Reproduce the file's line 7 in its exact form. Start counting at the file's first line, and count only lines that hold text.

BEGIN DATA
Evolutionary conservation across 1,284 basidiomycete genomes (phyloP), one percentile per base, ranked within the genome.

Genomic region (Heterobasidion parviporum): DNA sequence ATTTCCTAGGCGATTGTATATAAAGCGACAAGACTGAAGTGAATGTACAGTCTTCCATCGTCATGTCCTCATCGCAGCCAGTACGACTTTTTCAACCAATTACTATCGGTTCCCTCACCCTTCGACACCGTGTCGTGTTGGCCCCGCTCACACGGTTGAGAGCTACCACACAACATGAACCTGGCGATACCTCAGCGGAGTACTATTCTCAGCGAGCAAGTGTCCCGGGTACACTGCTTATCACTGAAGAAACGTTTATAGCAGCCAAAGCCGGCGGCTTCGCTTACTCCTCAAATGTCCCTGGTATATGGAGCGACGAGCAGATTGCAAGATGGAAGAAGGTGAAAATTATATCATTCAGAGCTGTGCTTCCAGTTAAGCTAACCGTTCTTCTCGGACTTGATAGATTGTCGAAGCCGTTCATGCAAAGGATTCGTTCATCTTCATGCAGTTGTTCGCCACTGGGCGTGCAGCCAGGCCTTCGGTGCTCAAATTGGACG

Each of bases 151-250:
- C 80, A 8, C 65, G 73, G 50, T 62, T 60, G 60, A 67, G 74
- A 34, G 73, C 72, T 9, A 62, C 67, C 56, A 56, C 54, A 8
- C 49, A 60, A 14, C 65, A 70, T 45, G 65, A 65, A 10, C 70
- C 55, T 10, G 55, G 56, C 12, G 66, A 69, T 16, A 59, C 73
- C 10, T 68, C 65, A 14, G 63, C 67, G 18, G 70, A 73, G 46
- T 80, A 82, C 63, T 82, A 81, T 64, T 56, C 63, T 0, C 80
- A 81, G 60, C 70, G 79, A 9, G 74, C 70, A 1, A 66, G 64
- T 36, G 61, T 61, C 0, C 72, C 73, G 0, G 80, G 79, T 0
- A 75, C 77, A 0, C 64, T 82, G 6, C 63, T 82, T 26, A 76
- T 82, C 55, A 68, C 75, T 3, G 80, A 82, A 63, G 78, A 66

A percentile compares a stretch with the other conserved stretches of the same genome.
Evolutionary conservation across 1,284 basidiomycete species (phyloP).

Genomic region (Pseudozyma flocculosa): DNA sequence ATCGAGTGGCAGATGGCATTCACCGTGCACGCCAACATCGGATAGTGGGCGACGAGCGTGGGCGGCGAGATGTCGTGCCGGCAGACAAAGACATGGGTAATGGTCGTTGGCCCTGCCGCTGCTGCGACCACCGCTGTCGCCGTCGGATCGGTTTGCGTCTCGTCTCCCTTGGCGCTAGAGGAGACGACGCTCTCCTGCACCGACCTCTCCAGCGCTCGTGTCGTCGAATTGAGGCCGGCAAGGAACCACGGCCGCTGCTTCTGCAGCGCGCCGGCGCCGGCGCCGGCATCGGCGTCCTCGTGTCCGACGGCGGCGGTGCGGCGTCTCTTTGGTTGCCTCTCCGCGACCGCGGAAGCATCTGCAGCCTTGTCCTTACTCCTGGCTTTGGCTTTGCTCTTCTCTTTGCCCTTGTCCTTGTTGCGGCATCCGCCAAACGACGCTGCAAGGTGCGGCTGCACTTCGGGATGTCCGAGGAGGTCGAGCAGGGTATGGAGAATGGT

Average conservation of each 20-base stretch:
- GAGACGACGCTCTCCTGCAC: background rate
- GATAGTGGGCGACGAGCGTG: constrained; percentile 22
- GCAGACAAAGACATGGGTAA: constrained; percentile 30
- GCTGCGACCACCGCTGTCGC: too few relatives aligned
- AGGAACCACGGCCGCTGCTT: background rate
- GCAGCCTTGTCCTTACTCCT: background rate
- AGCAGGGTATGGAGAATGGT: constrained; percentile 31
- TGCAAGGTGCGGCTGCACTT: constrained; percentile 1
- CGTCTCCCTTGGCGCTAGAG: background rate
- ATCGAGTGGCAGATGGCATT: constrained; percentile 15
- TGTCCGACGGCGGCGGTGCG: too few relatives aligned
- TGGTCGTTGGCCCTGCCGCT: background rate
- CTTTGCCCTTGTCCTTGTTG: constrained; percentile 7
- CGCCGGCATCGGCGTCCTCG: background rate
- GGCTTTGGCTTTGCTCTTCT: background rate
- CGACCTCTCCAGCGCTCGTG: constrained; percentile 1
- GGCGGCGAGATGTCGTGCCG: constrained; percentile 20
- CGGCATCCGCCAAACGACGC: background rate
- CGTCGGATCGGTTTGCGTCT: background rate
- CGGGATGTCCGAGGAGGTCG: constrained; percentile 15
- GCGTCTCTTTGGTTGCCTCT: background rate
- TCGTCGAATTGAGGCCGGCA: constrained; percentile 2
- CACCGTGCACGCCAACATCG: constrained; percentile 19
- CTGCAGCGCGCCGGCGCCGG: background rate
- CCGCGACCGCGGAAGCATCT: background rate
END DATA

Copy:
- C 55, T 10, G 55, G 56, C 12, G 66, A 69, T 16, A 59, C 73